In the news recently. A couple who wanted to have their wedding at a ritzy five-star hotel found out in a not-so-pleasant way... it isn't going to happen. The hotel's wedding planner sent an email to her boss and accidentally cc'd the couple saying, "I know this probably doesn't sound very nice, but I am trying to put this wedding off as I don't think they are the type of people that we would want to have at Stoke Park."
I will avoid debating the rights of a private establishment to refuse service to whomever they choose. I'll also ignore the fact the bride in question is adult glamour model Pauline Bailey.
There’s another customer service lesson here besides remembering to watch the cc line in those emails. The lesson is: think positively about your customers and pretend like they’re eavesdropping on everything you say about them.
Except in very private environments where you are discussing specific customers in an orderly review, it is best to not speak ill of your customers. Ever. This is especially true of customers with whom you are going through a rough patch. “Thinking positively” of your customer not only prevents you from making poor comments that may be recorded or mis-delivered via emails, instant messaging and voicemails… it comes across positively in the tone you use when you speak directly to your customer.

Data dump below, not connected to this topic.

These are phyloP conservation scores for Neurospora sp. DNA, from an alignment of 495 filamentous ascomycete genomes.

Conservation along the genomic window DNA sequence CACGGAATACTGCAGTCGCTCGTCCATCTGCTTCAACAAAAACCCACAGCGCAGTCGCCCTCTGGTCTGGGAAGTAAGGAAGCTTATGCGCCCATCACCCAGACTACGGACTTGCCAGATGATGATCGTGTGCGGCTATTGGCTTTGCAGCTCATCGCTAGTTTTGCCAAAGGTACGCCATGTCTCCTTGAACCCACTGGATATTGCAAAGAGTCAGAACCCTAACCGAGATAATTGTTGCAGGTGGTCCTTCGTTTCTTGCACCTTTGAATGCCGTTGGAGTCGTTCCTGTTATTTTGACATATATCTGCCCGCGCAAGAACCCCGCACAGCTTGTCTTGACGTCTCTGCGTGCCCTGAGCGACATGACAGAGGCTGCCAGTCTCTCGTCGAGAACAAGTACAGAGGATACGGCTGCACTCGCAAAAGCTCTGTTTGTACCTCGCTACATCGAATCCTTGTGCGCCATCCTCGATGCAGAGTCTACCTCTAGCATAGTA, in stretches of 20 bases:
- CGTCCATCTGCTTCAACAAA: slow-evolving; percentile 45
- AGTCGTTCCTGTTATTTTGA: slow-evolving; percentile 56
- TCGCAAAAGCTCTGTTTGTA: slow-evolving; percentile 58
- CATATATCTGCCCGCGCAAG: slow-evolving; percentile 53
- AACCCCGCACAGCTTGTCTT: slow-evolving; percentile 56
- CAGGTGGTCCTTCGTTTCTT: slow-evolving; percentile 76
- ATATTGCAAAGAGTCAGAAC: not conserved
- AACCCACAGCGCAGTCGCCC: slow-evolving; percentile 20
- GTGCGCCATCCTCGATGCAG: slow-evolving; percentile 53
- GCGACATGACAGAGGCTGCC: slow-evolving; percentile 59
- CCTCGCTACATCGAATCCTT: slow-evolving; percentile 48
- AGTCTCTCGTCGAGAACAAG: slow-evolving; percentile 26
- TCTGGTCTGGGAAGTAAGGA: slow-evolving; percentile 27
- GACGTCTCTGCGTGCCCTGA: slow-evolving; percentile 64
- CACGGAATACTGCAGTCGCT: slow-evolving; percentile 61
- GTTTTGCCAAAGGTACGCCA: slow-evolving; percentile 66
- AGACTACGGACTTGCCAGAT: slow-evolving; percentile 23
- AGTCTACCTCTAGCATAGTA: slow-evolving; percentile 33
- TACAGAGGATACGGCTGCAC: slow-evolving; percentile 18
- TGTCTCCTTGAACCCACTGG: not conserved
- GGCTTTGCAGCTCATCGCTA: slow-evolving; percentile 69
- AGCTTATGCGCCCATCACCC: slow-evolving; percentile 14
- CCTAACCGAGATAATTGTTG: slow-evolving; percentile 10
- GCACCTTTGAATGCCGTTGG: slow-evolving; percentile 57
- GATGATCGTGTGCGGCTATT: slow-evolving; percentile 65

This is akin to studies that show when you force a physical smile, your mood improves and your interaction becomes more friendly.
I am a long-time service professional. I’ve lived two situations where I found myself mistakenly communicating with someone other than the person I *thought* I was talking to. In both cases, I was instead speaking to a high-powered customer executive with buying authority. In both cases, the fact that I spoke professionally about the customer didn’t just save our sales team major headaches at the negotiating table. My demeanor actually bolstered the customer’s opinion of our firm!
By thinking positively about the customer and maintaining a level of professionalism in all communications, lemons can magically turn into lemonade. No sugar needed.